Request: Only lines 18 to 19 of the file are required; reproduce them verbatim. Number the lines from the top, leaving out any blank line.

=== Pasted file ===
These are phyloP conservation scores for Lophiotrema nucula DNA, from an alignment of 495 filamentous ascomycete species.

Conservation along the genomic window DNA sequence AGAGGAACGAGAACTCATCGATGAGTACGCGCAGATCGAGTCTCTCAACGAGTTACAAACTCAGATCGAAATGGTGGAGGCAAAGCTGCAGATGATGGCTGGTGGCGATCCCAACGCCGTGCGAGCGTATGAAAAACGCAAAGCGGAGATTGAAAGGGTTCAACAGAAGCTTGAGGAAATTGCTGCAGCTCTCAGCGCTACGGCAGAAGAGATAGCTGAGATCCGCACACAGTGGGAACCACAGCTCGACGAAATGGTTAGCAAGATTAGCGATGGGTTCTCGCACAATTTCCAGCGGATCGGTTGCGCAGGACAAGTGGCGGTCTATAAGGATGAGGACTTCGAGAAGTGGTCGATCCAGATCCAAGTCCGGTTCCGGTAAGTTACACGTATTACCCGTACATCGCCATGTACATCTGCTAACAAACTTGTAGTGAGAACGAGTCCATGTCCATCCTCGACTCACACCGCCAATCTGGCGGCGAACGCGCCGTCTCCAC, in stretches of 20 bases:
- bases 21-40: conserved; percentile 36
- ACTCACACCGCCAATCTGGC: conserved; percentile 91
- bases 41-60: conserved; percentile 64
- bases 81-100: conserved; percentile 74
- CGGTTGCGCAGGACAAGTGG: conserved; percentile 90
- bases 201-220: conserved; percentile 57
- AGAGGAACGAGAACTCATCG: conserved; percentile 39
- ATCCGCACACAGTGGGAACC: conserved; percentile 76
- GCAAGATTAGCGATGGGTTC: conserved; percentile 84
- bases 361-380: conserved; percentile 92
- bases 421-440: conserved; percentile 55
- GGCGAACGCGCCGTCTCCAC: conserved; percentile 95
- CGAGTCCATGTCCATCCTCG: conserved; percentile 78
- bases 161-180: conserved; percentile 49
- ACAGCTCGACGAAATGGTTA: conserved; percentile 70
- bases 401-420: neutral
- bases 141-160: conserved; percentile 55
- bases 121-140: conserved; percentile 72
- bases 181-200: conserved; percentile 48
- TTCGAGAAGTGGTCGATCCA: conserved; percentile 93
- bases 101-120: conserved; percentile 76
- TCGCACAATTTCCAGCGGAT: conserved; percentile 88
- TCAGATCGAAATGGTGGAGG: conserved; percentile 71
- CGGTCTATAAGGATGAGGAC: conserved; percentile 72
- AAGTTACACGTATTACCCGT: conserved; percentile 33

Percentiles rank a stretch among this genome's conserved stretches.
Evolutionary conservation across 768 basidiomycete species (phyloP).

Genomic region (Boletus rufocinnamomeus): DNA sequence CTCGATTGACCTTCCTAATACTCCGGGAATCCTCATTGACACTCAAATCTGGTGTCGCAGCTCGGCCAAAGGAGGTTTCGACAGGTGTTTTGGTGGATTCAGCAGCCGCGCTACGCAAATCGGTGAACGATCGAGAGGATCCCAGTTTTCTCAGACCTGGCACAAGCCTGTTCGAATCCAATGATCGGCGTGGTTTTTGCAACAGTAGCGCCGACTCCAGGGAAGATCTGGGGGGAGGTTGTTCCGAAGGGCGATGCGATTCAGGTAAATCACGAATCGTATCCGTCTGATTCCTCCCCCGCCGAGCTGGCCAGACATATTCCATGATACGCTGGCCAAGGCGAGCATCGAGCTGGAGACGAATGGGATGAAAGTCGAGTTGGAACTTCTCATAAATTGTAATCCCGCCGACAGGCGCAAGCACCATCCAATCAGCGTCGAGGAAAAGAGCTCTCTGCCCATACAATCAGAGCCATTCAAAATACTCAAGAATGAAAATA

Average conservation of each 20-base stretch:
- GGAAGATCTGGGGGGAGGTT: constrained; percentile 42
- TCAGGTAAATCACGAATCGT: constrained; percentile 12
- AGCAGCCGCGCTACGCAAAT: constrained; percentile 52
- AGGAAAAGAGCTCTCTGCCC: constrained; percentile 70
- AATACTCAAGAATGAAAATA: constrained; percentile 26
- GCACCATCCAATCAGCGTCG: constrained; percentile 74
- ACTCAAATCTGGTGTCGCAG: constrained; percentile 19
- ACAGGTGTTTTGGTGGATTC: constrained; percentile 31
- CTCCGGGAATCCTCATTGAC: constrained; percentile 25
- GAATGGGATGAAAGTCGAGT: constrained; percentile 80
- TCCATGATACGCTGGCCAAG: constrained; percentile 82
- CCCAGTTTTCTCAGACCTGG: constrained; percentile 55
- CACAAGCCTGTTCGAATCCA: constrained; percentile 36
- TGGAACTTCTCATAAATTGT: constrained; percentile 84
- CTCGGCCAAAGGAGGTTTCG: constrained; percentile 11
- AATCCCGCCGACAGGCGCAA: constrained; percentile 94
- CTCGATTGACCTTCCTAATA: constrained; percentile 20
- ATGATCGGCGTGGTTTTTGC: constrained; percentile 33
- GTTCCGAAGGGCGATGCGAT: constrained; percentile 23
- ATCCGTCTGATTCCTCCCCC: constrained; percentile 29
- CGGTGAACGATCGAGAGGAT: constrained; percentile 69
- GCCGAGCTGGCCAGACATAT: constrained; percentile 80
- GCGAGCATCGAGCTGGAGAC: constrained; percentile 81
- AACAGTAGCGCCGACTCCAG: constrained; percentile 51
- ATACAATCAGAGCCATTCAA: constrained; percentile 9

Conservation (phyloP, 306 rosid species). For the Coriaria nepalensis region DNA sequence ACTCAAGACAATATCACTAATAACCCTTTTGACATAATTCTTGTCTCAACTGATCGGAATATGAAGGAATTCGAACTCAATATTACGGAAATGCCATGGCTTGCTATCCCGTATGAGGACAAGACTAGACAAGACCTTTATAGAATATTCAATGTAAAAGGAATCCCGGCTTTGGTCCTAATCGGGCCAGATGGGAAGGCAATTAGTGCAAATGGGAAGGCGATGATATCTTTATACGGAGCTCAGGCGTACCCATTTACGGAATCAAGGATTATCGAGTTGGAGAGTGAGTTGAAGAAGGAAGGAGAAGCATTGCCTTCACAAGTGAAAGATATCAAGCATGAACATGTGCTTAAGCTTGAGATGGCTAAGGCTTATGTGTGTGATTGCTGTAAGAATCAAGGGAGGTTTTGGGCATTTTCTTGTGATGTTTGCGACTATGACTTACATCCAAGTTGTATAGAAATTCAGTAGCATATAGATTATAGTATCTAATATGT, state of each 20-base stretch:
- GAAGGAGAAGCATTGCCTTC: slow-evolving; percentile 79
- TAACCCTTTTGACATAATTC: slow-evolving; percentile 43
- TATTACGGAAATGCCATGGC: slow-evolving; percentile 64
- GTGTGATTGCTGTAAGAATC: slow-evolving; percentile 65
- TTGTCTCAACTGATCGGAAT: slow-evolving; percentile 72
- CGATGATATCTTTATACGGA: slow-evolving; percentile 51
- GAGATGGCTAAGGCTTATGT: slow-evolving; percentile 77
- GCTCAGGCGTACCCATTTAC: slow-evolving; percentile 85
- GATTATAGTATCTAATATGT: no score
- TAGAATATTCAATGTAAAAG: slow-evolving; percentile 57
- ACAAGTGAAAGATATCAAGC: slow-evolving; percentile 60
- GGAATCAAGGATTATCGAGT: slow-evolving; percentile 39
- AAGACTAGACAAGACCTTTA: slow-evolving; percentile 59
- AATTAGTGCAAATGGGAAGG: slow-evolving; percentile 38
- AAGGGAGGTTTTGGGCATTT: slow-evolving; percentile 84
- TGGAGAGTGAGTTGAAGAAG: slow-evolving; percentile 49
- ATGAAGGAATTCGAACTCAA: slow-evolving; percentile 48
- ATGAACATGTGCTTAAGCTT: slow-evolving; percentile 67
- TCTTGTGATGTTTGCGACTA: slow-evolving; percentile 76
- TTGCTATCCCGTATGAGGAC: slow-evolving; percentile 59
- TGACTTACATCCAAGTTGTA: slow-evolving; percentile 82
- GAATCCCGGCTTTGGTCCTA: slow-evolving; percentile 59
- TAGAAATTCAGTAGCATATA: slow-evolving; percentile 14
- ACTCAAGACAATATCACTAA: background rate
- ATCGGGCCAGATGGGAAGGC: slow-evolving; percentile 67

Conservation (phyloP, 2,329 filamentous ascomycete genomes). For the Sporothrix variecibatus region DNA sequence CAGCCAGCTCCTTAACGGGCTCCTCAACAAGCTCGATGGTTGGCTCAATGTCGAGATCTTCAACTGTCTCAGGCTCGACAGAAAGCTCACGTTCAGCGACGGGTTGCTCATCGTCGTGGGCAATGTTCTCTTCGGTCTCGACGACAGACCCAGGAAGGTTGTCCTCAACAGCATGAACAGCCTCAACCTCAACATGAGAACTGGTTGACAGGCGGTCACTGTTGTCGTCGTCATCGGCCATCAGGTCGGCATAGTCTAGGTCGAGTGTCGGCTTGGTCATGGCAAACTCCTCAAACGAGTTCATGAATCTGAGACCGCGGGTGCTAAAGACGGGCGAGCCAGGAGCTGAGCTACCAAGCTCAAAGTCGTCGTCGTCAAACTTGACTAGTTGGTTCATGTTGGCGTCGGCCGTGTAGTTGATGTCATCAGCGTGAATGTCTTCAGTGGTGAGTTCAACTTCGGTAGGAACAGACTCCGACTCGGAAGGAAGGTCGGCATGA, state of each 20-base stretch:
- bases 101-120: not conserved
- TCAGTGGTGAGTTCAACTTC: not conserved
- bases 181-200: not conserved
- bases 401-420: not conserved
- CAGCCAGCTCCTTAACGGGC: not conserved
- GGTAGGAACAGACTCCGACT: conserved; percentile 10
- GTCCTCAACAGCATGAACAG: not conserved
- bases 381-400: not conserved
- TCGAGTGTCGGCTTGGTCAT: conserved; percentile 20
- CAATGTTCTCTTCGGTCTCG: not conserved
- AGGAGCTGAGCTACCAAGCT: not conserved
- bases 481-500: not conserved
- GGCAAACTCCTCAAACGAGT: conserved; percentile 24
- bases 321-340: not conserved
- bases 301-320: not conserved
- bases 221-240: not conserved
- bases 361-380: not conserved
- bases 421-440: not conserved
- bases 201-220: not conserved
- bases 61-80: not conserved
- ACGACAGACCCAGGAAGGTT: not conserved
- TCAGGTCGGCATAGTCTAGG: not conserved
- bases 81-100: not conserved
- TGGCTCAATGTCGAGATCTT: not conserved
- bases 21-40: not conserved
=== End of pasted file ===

- bases 401-420: neutral
- bases 141-160: conserved; percentile 55